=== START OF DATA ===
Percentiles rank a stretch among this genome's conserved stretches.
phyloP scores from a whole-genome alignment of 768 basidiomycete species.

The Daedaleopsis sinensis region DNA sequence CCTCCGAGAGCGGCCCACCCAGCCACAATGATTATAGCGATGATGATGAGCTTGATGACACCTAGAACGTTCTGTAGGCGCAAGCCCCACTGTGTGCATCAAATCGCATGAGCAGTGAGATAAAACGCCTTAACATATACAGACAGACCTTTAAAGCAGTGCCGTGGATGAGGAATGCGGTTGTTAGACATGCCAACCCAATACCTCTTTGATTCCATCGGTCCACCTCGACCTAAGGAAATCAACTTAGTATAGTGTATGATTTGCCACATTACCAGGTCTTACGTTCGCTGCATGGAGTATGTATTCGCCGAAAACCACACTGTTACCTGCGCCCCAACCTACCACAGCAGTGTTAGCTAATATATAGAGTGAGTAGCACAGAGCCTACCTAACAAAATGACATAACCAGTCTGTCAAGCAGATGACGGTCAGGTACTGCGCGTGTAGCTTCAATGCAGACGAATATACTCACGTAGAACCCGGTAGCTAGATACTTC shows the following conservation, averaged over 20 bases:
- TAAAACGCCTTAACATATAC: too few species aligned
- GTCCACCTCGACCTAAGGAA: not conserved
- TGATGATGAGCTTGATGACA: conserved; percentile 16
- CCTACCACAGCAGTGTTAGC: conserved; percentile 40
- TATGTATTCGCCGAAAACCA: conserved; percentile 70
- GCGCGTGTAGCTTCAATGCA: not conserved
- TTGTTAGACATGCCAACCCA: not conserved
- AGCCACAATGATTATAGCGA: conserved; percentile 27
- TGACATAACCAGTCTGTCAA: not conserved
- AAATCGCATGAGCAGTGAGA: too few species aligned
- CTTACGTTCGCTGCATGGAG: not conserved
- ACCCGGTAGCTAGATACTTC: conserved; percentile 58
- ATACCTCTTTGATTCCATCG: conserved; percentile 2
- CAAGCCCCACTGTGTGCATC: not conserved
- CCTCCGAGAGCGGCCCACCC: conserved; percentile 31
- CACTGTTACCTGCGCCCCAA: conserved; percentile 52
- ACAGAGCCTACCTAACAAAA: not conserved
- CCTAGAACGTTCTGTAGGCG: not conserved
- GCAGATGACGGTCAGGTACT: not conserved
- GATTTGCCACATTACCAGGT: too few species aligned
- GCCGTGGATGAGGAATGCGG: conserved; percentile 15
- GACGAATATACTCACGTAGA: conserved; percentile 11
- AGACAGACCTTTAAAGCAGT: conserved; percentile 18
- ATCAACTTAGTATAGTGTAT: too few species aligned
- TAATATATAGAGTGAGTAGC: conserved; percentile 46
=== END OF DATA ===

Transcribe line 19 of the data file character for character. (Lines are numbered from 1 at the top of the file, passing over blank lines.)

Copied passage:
- CACTGTTACCTGCGCCCCAA: conserved; percentile 52